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Business
3:16 am
Thu December 20, 2012

The Last Word In Business

Originally published on Thu December 20, 2012 9:37 am

Transcript

STEVE INSKEEP, HOST:

And today's last word in business is something many equate to being as fun as doing taxes - dental work. A dentist in Sweden is offering $45 gift cards. It's an effort to entice 20-somethings who've stopped coming in for cleanings now that they're living on their own. That gift may go over as well as Hermey the elf's ambitions in the 1964 TV special, "Rudolph the Red Nose Reindeer."

CARL BANAS: (as Head Elf) What? You don't like to make toys?

PAUL SOLES: (as Hermey) No.

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NPR Story
3:04 am
Thu December 20, 2012

Business News

Originally published on Thu December 20, 2012 9:37 am

Transcript

DAVID GREENE, HOST:

NPR business news starts with a dent in Toyota's safety ratings.

The Salt
1:28 am
Thu December 20, 2012

The Paradox And Mystery Of Our Taste For Salt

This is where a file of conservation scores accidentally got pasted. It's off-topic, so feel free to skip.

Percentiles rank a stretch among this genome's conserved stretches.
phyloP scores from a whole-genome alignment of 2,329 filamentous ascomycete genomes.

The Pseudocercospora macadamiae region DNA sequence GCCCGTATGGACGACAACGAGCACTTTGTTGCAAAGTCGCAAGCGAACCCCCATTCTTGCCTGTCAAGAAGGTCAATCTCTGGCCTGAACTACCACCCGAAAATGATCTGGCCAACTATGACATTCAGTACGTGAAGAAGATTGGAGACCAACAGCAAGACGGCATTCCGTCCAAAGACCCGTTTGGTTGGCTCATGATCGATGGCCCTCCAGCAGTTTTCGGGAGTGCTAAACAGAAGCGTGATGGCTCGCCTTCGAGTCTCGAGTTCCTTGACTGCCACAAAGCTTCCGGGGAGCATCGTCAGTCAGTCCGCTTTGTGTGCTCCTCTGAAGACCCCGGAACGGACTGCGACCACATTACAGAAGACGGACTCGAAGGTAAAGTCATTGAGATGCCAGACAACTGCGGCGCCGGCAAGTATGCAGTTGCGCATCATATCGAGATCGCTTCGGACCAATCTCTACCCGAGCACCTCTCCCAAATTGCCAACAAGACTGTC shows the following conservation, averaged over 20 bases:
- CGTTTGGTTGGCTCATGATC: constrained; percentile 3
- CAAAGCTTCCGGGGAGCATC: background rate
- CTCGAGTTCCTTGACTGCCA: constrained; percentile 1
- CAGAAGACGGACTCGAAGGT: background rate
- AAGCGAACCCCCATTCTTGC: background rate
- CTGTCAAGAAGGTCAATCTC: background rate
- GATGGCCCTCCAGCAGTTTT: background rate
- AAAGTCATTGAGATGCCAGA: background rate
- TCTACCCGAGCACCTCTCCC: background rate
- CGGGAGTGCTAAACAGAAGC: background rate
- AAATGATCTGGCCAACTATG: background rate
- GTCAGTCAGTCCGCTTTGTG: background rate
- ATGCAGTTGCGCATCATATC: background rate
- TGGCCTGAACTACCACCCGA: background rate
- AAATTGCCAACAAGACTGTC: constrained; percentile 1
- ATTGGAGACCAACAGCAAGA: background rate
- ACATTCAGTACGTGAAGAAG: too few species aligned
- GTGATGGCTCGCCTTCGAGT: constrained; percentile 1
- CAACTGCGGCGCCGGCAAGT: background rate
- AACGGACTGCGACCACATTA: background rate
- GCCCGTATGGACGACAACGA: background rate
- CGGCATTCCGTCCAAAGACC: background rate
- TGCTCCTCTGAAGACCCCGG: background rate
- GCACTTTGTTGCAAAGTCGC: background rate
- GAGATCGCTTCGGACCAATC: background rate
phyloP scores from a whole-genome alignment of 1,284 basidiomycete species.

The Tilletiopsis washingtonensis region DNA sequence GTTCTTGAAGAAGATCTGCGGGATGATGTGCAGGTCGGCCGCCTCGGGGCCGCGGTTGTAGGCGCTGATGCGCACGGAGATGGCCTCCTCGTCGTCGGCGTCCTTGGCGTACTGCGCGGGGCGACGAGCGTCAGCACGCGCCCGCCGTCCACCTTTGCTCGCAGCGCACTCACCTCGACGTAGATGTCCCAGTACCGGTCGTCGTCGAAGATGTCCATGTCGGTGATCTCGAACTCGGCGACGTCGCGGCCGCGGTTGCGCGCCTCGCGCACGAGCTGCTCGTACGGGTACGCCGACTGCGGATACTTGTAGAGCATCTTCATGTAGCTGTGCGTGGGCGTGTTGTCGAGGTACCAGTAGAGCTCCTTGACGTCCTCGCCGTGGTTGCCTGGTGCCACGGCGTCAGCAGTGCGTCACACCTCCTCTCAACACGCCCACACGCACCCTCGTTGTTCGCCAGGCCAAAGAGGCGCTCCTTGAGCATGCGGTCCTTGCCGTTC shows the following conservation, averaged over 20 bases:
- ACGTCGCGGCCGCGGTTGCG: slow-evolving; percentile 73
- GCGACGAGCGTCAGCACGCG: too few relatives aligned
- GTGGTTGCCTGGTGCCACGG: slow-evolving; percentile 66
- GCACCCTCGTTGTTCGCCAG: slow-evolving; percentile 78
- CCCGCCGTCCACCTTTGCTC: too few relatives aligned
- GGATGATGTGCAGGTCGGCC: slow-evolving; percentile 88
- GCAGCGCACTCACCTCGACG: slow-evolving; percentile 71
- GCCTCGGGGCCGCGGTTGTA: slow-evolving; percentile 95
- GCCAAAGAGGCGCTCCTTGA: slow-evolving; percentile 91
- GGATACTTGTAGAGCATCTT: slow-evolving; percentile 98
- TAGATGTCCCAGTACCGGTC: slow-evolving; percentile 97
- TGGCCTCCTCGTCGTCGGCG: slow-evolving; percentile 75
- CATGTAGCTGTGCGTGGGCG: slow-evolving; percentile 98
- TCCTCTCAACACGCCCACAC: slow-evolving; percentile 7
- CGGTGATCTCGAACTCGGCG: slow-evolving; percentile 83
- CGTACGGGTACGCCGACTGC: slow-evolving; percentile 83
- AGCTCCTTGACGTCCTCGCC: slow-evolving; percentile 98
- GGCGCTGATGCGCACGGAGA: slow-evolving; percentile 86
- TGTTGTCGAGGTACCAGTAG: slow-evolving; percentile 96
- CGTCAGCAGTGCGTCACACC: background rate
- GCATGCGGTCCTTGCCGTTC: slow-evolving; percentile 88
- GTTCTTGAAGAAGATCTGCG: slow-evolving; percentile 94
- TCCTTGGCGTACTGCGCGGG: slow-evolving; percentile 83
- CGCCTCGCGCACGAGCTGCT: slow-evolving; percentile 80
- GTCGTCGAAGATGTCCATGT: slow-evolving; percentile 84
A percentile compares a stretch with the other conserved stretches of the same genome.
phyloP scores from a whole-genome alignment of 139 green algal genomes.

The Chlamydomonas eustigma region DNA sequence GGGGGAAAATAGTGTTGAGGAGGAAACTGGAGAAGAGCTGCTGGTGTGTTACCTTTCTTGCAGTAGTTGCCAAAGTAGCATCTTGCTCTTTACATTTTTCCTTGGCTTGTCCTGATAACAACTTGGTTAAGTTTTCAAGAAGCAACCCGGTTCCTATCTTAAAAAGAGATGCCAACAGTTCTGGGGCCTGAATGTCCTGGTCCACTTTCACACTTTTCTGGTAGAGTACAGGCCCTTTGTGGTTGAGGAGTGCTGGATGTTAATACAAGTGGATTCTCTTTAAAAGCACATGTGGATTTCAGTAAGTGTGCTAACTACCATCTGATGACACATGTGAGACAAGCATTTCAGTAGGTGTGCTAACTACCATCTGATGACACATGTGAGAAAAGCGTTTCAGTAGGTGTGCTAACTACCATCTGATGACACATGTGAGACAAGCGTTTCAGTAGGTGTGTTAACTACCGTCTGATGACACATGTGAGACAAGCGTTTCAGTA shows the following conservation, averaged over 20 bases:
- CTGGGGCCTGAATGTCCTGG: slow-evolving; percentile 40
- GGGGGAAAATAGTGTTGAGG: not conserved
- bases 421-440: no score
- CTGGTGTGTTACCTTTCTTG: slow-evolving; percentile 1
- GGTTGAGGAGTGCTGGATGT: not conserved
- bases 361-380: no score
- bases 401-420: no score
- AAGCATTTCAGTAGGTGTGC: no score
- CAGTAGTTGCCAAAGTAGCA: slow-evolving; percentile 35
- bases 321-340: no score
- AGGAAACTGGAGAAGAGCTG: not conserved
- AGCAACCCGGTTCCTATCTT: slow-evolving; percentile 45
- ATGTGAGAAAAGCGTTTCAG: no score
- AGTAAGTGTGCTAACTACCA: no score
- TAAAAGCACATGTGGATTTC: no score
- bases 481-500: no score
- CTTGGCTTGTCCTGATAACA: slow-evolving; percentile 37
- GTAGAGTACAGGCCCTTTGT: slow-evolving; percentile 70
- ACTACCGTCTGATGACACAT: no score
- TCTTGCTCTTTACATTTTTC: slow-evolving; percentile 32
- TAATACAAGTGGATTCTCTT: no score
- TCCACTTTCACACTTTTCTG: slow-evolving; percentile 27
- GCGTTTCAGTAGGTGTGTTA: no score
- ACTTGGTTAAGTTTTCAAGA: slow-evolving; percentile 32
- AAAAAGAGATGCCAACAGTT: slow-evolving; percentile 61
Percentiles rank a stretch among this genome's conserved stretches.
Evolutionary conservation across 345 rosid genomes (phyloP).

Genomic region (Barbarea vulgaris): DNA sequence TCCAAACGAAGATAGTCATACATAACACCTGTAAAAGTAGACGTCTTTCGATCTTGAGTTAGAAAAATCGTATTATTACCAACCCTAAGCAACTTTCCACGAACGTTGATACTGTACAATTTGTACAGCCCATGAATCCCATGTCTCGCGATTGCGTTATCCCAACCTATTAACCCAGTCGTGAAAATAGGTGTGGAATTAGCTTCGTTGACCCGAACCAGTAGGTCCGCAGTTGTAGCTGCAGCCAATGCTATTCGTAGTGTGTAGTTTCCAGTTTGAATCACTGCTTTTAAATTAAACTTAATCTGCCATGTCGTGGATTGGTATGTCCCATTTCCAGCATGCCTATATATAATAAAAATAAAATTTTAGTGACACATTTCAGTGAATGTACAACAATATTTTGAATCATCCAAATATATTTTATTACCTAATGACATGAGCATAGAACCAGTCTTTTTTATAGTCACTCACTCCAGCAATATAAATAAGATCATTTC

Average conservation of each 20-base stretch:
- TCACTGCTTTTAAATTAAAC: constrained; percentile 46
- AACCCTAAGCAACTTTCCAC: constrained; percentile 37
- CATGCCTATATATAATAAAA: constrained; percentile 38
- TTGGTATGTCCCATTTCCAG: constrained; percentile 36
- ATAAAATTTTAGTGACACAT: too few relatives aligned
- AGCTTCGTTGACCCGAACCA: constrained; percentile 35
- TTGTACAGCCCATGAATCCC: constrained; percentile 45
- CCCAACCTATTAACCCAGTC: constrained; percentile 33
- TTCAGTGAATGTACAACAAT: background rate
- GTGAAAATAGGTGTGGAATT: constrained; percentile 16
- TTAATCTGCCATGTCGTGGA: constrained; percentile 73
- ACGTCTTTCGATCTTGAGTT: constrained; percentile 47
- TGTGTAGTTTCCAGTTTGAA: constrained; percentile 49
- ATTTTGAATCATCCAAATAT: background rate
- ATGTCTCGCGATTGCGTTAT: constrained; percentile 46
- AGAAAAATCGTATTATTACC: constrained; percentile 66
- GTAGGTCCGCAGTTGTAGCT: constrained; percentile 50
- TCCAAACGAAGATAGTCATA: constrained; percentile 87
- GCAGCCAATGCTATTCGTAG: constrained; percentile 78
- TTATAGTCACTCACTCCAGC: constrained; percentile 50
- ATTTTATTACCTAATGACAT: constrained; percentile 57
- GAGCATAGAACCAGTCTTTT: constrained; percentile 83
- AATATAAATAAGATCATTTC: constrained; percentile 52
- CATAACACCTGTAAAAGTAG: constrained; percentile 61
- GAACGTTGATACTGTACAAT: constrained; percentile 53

Bali sea salt and a spoonful of Hawaiian red alae salt.
Jim Noelker AP

Originally published on Thu December 20, 2012 9:37 am

Salt is one of those dangerously tasty substances. We add the magical crystals of sodium chloride to almost everything that we cook or bake, and according to many public health experts, we add too much.

They want us to cut back, to lower our risk of heart attacks or strokes.

Yet when you really start looking for ways to do this, you run into a paradox and a scientific puzzle.

First, the paradox. Too much salt may kill us, but our bodies need some of it to survive.

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Europe
1:25 am
Thu December 20, 2012

In A French Village, Protection From The Apocalypse